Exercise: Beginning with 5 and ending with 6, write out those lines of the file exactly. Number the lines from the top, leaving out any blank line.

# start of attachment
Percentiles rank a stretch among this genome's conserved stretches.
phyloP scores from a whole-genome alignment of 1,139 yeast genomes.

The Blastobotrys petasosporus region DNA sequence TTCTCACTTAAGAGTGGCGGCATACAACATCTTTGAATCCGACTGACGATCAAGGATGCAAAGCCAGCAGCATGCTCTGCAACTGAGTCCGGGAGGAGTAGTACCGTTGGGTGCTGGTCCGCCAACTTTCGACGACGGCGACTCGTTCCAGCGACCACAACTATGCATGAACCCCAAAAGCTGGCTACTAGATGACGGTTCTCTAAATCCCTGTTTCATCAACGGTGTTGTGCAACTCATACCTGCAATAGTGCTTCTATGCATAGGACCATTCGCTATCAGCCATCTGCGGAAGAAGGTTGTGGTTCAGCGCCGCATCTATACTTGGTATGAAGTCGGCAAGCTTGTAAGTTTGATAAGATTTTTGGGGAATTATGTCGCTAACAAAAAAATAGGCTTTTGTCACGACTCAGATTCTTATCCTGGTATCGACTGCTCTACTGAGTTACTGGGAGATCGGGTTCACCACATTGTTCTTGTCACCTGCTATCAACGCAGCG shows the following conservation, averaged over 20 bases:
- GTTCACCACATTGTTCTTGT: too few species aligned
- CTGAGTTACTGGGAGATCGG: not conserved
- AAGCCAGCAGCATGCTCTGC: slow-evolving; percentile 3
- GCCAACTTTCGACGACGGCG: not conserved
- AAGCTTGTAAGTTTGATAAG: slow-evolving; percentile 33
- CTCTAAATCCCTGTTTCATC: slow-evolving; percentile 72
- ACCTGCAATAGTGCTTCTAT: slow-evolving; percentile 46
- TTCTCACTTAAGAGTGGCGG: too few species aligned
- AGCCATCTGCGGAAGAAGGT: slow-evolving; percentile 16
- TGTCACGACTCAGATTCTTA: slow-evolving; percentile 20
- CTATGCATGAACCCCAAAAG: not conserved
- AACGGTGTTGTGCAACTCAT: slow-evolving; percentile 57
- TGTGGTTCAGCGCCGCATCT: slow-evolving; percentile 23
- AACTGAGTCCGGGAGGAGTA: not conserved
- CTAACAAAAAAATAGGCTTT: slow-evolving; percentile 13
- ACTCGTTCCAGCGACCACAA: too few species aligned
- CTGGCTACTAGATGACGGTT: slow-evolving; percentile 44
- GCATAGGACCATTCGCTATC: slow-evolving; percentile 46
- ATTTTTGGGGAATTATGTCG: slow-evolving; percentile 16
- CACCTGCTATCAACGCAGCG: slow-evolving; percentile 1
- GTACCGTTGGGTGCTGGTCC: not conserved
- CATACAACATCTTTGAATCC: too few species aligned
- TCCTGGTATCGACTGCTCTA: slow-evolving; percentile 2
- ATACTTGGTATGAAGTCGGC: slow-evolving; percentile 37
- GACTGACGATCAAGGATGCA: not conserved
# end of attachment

- CTGAGTTACTGGGAGATCGG: not conserved
- AAGCCAGCAGCATGCTCTGC: slow-evolving; percentile 3